Have you looked into raised garden bed plans? Raised beds are popular for a reason, without a doubt.
They not only look beautiful in a backyard garden, but they also save the time and effort required to maintain traditional in-ground beds.
Unfortunately, some raised bed systems are expensive to purchase and install.
However, not all raised bed systems are created equal.
Whether you’re adept with tools or don’t know the difference between a drill press and a driver, there are kits on the market that are simple to put together and need little time or money.
If you have the time or motivation, there are also do-it-yourself possibilities.
Let’s check out Betty’s story
I have been loving my garden since I was very young.
The thing is, taking care of a garden needs a lot of work.
I’m not as strong as I was before.
It hurts my back when I need to trim my plants.
I also can’t crouch now that I have bad knees.
When I found raised bed planters, I tried to buy one.
They said I can avoid getting all my body aching when I’m gardening.
I can garden with ease now.
It’s also making my house much more beautiful over time.
Can you imagine how much will they make a difference?
Easy gardening and easy for the eyes too.
Let’s get deeper into the benefits of having raised beds planter.
Introduction to Raised Beds
Raised beds are simply soil mounds formed directly on the ground, but they are frequently framed with wood, bricks, or other materials for a tidy appearance.
A blend of high-quality potting soil, compost, and/or leaf mould is commonly used to fill raised beds.
They drain effectively and are ideal for regions that are otherwise difficult to work with, such as stony, compacted, polluted, damp, or nutrient-deficient soils.
They’re even suitable for usage on hard surfaces.
Netting or shade cloth can be readily added to the edges of the beds by attaching hoops to the edges of the mattresses.
Benefits of These Raised Bed Plans
There are numerous advantages to constructing raised beds that confine and protect your garden soil.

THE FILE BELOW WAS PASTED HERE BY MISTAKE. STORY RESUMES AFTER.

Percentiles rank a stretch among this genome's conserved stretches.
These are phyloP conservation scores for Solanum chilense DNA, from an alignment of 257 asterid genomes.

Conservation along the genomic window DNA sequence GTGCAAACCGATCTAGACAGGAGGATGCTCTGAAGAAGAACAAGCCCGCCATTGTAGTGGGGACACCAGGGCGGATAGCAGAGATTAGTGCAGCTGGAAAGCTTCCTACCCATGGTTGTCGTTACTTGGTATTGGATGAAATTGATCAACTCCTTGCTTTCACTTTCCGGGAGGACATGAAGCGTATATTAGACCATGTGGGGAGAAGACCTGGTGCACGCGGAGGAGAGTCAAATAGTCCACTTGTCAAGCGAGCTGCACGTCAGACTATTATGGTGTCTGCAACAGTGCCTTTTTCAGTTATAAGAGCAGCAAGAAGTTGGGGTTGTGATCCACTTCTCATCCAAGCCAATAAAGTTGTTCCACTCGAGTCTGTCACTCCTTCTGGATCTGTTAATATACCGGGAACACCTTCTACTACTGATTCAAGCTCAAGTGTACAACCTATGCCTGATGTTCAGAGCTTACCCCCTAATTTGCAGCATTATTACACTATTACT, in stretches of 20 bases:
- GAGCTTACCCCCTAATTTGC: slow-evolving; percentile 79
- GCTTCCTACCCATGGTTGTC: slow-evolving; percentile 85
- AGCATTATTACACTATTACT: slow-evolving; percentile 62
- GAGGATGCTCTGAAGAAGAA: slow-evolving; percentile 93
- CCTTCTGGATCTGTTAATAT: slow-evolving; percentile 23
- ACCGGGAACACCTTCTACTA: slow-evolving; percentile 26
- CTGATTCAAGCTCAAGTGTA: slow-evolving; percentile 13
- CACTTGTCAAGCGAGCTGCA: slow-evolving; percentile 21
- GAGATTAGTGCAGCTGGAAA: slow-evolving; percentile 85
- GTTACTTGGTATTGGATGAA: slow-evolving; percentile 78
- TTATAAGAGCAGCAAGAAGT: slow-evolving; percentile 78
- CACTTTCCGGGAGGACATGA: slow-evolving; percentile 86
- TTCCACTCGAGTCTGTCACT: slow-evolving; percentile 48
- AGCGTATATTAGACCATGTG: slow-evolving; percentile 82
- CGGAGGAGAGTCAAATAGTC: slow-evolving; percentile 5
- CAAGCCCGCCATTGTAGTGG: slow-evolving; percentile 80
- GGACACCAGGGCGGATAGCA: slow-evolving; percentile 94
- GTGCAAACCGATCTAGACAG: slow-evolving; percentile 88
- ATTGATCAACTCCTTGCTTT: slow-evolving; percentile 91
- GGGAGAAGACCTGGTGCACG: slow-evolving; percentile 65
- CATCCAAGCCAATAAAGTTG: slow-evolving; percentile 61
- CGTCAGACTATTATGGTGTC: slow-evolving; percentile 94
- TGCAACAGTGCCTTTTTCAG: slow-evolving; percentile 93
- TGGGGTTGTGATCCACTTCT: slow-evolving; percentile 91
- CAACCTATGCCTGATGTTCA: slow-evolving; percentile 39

Traditional in-ground garden beds require more tilling than raised garden beds. Instead of digging up a compacted bed year after year, many gardeners top-dress their elevated beds with compost and other soil amendments in the fall, then let nature take care of the rest during the dormant season. This is beneficial to both the soil and the plants.
Easy on Your Back
Bending, stooping, and kneeling can all harm your back and joints. Raised bed designs are available in a range of heights to make accessing your crops easier on your body in the long run.
Appealing to the Eye
A succession of raised planters bordered by walkways in the backyard or front looks clean and well-tended all year.
Keeps Weeds and Pests at Bay
Rabbits may happily graze in-ground crops growing at eye level, therefore raised garden boxes are known to prevent them. They also make it simple to erect copper slug ‘fence’ and other perimeter deterrents. Raising your beds also means keeping your crops away from pets who might (hum) pee in your garden. If you have weed issues, you can put a weed barrier beneath the soil of your bed during installation to keep invasive plants and tree roots out.
Drainage is Improved
Elevated beds tackle the problem of moist garden soil in the spring by raising the soil above ground level and allowing your plant roots to breathe.
Get a Head Start on the Growing Season
Because of their height above the cold ground and increased drainage, raised beds loaded with nutrient-rich, organic soil warm up sooner in the spring. In this approach, planting beds that are 12 inches deep or deeper provide plants with a longer growing season.
How to Make Raised Garden Boxes & Beds at Home
Learn how to make your own DIY raised garden beds and boxes to enhance your outside space and yard. We’ve been working hard to improve our backyard, as we’ve mentioned in prior postings. We recently constructed a DIY playhouse with a rock wall porch, and we now want to make our own raised planter boxes and veggie beds.
We figured we could give this outside DIY project a shot, even if we aren’t experienced gardeners, to help grow our tomatoes, peppers, herbs, and whatever else we choose to try our green thumb at.
Why Do You Need to Make Raised Garden Boxes?